JAVA study: Evaluating ivWatch technology in pediatric IV Sites

July 11, 2019

A new study in the peer-reviewed Journal of the Association for Vascular Access (JAVA) examines several important metrics that describe the performance of the ivWatch Model 400 at a leading children’s hospital in Ohio. ivWatch reports that the key finding of the pilot study was the device detected a peripheral IV infiltration 80 percent of the time before the clinician detected the leakage event.

This pilot study at Cincinnati Children’s Hospital was undertaken in part because of the medical center’s commitment to patient safety including efforts to reduce severe and moderate peripheral IV infiltration and extravasation occurrences. The results underline the practice of using an additional intervention in conjunction with following industry recommendations of IV site assessment to promote the earliest possible identification of this common complication of IV therapy.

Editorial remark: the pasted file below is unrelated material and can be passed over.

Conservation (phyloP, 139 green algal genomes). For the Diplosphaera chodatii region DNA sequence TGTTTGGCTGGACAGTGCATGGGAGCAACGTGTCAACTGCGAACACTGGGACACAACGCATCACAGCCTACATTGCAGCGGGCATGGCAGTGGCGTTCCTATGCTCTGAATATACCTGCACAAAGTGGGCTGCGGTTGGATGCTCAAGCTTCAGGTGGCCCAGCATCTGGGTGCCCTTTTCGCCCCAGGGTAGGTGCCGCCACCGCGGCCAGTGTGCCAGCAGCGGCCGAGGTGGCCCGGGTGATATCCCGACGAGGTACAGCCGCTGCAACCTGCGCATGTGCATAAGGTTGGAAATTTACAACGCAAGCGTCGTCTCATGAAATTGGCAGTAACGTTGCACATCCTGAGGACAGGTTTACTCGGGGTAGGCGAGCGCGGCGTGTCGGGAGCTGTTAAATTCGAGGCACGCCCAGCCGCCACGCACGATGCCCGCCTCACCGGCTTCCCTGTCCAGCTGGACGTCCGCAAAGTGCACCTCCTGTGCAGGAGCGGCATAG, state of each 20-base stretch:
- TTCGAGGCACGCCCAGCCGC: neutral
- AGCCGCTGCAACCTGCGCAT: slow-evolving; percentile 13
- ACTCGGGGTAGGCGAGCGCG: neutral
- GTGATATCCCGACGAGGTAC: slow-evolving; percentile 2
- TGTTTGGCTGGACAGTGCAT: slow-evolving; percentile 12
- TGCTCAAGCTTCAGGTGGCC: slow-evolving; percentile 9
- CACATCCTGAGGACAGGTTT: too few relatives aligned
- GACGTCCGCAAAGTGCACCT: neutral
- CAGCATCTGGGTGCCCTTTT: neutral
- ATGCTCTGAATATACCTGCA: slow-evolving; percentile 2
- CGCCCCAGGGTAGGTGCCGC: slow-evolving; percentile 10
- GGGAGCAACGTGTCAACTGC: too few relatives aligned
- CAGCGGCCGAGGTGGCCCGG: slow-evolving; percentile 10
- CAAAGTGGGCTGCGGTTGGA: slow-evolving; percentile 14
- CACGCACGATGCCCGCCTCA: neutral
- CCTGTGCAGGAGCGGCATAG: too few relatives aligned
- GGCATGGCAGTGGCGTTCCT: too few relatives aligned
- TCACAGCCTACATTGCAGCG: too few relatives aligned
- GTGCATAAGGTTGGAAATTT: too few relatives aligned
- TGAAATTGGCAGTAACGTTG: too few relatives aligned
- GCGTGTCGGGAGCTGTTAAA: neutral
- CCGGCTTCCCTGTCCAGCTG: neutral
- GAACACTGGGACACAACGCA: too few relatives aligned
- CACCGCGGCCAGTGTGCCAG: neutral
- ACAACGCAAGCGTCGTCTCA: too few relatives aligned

Data was collected on 156 patients where the ivWatch Model 400 was incorporated into IV therapy but did not notify clinicians of infiltration, and then compared to data on 57 patients where the ivWatch Model 400 notified clinicians via audible and visual alerts about infiltration events. This allowed investigators to analyze how the ivWatch Model 400 compared to clinicians’ assessments in the early detection of IV infiltration. Success was measured by the frequency of infiltration events and how often the device issued notifications.

The study, which appears in the Summer 2019 issue of JAVA, showed that on average the device issued a notification signaling a possible infiltration (Yellow Check IV) 32.3 hours prior to a clinician detecting it, while a notification signaling a probable infiltration (Red Check IV) was issued an average of 29.8 hours prior to clinician detection. It was also concluded by the authors of the study at Cincinnati Children’s Hospital, “technology that provides early detection of IV infiltrations may be advantageous for the patient, clinician, and institution.